RI.8 Delineate and evaluate the argument and specific claims in a text, assessing whether the reasoning is valid and the evidence is relevant and sufficient; identify false statements and fallacious reasoning.

Common Core Standards for Writing:
Text Types and Purposes
W.1 Write arguments to support claims in an analysis of substantive topics or texts, using valid reasoning and relevant and sufficient evidence.
W.2 Write informative/explanatory texts to examine and convey complex ideas and information clearly and accurately through the effective selection, organization, and analysis of content.
Production and Distribution of Writing
W.4 Produce clear and coherent writing in which the development, organization, and style are appropriate to task, purpose, and audience.
W.5 Develop and strengthen writing as needed by planning, revising, editing, rewriting, or trying a new approach, focusing on addressing what is most significant for a specific purpose and audience. (Editing for conventions should demonstrate command of Language standards 1–3 up to and including grades 9–10.)
Research to Build and Present Knowledge
W.9 Draw evidence from literary or informational texts to support analysis, reflection, and research.
Range of Writing
W.10 Write routinely over extended time frames (time for research, reflection, and revision) and shorter time frames (a single sitting or a day or two) for a range of tasks, purposes, and audiences.

Anchor Standards for Speaking and Listening:
Comprehension and Collaboration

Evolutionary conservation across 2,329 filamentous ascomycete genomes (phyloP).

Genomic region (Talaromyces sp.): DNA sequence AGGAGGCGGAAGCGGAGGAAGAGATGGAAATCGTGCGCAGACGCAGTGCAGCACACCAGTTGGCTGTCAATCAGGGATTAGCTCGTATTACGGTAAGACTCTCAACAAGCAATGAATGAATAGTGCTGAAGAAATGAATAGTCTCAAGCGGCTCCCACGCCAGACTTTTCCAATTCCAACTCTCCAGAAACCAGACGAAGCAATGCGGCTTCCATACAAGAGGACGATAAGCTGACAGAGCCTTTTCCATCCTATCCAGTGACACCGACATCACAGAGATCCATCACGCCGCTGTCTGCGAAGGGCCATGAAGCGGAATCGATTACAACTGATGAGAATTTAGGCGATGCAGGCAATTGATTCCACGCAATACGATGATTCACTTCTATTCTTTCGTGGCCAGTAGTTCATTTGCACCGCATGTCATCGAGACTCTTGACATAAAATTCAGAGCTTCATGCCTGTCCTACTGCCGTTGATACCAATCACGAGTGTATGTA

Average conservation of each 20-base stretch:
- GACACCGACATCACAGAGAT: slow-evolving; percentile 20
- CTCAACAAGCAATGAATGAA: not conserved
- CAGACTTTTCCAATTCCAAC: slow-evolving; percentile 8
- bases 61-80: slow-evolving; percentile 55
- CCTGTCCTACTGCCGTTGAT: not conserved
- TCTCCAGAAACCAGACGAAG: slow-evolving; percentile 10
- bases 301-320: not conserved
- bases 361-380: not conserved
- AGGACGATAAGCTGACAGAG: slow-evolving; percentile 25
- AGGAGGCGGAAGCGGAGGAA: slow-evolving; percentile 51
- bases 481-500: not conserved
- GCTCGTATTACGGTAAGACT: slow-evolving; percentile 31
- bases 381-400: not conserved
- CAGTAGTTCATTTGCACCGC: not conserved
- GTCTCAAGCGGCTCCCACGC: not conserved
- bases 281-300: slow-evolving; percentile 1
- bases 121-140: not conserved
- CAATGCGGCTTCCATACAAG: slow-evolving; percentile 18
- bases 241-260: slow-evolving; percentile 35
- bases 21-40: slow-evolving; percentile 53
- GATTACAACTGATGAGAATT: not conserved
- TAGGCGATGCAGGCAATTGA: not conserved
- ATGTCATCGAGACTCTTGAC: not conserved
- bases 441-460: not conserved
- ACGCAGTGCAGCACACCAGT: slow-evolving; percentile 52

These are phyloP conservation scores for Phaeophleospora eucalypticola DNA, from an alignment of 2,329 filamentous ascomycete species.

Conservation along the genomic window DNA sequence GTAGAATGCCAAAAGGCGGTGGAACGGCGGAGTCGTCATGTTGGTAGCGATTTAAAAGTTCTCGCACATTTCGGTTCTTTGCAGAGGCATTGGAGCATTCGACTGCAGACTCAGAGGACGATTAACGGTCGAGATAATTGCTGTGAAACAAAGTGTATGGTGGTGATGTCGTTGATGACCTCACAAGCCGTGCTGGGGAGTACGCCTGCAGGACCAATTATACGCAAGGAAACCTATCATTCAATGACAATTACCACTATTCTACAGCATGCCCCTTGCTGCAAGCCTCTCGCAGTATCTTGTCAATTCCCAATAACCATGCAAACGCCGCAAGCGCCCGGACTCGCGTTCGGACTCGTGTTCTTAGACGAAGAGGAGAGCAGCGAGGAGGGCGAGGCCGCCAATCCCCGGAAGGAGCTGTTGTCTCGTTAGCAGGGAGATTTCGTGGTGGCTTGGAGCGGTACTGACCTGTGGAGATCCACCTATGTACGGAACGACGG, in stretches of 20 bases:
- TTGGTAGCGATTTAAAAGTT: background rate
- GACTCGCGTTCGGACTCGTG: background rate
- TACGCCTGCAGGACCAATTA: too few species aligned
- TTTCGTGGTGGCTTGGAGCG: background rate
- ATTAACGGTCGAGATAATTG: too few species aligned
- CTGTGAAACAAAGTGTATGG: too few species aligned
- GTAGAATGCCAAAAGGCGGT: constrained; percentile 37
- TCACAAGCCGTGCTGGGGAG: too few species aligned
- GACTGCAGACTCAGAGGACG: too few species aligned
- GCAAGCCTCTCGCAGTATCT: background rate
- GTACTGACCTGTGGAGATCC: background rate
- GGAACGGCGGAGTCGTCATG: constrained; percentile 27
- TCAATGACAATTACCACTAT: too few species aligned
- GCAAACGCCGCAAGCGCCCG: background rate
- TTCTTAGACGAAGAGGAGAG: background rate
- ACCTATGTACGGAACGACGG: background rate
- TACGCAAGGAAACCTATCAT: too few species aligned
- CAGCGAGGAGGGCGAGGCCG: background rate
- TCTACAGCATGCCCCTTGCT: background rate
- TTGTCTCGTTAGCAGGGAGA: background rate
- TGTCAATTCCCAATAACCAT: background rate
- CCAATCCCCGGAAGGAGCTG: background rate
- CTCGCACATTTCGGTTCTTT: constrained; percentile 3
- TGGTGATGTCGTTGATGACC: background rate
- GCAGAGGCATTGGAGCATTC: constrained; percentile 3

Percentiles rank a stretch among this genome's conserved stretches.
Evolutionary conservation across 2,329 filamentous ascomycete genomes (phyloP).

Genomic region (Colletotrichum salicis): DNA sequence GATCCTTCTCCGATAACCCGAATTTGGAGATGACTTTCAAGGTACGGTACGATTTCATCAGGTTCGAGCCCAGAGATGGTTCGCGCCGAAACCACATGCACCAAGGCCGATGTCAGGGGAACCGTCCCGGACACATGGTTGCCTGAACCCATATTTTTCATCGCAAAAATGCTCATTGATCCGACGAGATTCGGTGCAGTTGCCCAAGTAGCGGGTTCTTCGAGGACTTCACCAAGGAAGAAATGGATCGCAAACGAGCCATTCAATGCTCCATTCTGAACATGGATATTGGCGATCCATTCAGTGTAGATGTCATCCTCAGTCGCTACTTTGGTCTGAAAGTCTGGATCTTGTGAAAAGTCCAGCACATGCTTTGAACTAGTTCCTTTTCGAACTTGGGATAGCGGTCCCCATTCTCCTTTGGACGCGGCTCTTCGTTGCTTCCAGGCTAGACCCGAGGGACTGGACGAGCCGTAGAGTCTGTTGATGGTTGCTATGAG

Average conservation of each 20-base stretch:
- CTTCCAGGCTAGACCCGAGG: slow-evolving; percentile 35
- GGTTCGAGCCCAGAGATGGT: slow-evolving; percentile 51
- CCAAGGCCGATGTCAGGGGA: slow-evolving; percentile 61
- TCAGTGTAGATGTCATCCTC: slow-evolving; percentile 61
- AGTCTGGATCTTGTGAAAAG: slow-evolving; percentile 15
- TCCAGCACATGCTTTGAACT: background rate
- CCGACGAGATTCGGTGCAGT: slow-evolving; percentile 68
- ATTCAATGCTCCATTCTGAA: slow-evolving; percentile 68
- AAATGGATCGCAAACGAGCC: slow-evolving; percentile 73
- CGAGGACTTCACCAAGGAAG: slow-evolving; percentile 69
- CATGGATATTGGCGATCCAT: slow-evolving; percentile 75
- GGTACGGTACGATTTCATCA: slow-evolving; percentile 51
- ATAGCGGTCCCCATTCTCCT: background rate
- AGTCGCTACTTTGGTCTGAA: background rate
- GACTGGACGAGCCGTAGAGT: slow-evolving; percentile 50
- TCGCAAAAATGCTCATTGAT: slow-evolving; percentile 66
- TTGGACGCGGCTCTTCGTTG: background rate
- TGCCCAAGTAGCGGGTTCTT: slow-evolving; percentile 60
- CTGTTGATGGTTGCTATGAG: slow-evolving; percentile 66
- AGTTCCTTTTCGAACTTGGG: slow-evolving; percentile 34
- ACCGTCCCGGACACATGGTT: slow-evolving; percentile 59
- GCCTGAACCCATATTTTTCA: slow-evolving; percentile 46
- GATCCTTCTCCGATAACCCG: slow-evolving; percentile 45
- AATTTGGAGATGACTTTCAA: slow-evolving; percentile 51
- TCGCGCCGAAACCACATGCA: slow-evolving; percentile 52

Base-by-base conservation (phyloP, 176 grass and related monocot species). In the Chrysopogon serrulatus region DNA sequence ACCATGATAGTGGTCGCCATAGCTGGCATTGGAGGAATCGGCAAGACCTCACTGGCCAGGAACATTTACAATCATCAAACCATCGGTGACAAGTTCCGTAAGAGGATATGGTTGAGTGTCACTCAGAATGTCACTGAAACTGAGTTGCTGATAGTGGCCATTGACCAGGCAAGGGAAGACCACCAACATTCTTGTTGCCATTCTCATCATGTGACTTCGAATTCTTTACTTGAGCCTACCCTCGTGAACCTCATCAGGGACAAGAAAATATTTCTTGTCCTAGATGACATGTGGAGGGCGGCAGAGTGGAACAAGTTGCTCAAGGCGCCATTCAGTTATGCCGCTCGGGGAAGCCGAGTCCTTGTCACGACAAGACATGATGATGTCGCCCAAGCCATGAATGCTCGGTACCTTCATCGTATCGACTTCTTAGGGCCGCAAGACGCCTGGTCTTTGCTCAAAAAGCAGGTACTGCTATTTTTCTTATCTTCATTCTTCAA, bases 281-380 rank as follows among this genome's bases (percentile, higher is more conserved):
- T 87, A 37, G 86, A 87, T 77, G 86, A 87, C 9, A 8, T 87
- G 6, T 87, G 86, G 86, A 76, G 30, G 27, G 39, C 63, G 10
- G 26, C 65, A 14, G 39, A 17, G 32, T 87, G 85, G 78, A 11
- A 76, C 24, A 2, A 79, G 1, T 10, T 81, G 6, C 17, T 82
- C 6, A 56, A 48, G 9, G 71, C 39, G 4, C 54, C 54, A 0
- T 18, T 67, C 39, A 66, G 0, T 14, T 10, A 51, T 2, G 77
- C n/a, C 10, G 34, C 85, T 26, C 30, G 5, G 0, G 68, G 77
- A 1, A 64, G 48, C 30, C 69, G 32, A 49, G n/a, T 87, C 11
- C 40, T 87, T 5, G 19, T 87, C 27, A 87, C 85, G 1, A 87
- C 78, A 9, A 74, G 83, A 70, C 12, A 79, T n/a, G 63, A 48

SL.1 Initiate and participate effectively in a range of collaborative discussions (one-on-one, in groups, and teacher-led) with diverse partners on topics, texts, and issues, building on others’ ideas and expressing their own clearly and persuasively.
SL.3 Evaluate a speaker’s point of view, reasoning, and use of evidence and rhetoric, identifying any fallacious reasoning or exaggerated or distorted evidence.
SL.4 Present information, findings, and supporting evidence clearly, concisely, and logically such that listeners can follow the line of reasoning and the organization, development, substance, and style are appropriate to purpose, audience, and task.

Anchor Standards for Language:
Conventions of Standard English
L.1 Demonstrate command of the conventions of standard English grammar and usage when writing or speaking.
Knowledge of Language
L.3 Apply knowledge of language to understand how language functions in different contexts, to make effective choices for meaning or style, and to comprehend more fully when reading or listening.